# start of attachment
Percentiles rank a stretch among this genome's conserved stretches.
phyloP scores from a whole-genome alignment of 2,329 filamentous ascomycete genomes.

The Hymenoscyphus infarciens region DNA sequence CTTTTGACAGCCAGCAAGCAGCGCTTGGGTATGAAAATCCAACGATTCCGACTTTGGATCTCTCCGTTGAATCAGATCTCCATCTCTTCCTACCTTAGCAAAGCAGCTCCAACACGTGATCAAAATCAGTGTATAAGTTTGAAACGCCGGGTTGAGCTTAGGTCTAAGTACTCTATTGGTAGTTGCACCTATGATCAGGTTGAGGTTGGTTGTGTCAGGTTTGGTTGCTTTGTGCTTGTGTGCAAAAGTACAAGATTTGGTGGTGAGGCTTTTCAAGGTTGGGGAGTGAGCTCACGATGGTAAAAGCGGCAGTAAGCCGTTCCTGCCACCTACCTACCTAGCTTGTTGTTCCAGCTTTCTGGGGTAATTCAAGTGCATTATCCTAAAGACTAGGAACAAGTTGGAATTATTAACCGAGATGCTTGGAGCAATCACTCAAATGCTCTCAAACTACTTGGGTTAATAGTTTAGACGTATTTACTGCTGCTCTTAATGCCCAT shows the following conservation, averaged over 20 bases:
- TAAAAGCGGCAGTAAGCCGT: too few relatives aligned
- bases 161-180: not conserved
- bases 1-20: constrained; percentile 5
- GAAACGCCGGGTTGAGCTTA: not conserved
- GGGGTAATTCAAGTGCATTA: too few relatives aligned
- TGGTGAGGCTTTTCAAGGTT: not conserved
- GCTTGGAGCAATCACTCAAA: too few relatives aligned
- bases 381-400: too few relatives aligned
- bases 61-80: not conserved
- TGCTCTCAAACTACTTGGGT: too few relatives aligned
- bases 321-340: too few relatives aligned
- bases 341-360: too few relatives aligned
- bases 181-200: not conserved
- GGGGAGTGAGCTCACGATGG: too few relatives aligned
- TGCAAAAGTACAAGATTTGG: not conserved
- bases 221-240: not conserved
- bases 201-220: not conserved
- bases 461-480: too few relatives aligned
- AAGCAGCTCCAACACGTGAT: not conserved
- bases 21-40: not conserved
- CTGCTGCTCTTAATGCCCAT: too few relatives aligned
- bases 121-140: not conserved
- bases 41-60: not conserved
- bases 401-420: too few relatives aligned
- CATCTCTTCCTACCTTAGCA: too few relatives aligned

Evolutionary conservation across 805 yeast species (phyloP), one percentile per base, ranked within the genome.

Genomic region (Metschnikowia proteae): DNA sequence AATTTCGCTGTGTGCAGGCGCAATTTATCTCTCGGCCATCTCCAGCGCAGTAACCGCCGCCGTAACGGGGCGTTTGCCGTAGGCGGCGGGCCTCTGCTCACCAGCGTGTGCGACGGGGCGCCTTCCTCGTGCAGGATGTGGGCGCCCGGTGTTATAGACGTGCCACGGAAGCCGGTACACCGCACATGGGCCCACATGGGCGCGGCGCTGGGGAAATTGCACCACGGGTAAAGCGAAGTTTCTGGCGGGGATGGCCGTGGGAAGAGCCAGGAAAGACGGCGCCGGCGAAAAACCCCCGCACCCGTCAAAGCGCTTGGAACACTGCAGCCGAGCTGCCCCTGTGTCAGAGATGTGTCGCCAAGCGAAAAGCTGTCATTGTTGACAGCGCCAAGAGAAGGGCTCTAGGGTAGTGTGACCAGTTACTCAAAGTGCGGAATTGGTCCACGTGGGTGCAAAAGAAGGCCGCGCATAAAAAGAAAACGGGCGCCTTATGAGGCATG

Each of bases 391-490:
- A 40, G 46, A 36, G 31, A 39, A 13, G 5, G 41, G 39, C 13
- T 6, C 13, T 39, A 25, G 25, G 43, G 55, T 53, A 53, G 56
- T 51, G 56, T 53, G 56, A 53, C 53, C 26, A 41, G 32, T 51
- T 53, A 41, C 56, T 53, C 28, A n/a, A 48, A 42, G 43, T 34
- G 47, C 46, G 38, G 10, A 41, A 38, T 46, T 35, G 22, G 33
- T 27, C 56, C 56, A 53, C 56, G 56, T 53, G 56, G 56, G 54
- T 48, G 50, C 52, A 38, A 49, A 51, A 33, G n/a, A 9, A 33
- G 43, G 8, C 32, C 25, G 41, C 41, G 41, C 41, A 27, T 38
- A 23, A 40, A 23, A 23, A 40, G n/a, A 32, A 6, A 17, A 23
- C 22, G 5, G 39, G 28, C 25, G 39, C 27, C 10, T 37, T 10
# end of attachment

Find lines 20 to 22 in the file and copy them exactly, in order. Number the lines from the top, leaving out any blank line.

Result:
- bases 201-220: not conserved
- bases 461-480: too few relatives aligned
- AAGCAGCTCCAACACGTGAT: not conserved